The second area you will notice is a discussion forum. This is a space where you can debate and discuss ideas generated in the course with others. It is not solely a space for text and we will be asking you to post photographs in addition to writing. We encourage challenge and debate but please do maintain a civil tone and keep things focused on ideas rather than on personalities. The area will be facilitated and we do reserve the right to delete any contributions we think run counter to the spirit of generosity and robust challenge valued on the course.
Finally, we expect to be challenged ourselves, so if you find yourself taking issue with any aspect of the course or if there is something you think should be explored in more depth – please post something online or email us directly.
Owain Smolović Jones is a lecturer in organisation studies at the Open University Business School’s Department of Public Leadership and Social Enterprise. His main research focus is the political in leadership development and leadership. Prior to working for the OU he worked in leadership development facilitation and research at the New Zealand Leadership Institute (NZLI), University of Auckland. He secured his PhD at Cranfield University, basing his thesis on public sector leadership development programmes. Prior to earning his PhD he worked in professional politics – but that seems like a long time ago now …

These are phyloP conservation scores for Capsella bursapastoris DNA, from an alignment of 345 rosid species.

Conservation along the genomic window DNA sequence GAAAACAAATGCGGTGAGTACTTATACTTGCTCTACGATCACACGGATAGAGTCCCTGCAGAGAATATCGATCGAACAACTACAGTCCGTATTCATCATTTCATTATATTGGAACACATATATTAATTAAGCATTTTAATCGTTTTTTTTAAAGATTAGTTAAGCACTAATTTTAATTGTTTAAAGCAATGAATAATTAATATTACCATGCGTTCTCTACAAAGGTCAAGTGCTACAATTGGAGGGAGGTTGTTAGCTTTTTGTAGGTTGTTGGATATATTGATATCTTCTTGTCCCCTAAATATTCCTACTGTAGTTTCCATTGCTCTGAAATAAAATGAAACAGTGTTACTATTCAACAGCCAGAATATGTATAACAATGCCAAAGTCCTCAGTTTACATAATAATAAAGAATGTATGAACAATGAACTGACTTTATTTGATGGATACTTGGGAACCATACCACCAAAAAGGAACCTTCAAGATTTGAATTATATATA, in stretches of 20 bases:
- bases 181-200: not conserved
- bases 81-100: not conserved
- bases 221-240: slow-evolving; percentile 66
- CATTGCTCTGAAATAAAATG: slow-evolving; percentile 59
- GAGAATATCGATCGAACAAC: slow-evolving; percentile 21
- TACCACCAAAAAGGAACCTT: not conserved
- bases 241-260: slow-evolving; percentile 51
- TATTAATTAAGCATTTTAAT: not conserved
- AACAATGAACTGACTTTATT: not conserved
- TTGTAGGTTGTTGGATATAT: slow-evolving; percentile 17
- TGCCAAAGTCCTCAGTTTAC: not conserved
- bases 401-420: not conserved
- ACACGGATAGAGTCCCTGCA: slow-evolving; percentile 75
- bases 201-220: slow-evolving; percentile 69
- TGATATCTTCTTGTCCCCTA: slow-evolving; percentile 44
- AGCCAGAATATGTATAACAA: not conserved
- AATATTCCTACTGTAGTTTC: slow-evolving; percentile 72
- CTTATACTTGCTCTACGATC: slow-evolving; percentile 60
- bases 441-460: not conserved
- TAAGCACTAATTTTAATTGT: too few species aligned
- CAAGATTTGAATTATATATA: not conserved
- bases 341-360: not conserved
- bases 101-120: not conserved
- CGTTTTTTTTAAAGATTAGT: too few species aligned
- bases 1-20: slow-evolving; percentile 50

Carol Jacklin-Jarvis is a lecturer in management at the Open University Business School’s Department of Public Leadership and Social Enterprise. The focus of her research is collaboration between voluntary and public sectors and the practice of leadership in the collaboration context. Carol completed her PhD at the Open University after a career of over 25 years in voluntary and public sectors. At the weekend, she is often found volunteering in her local community, cooking and serving community breakfasts and dinners – and cleaning up afterwards!
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This free course was written by Owain Smolović Jones and Carol Jacklin-Jarvis.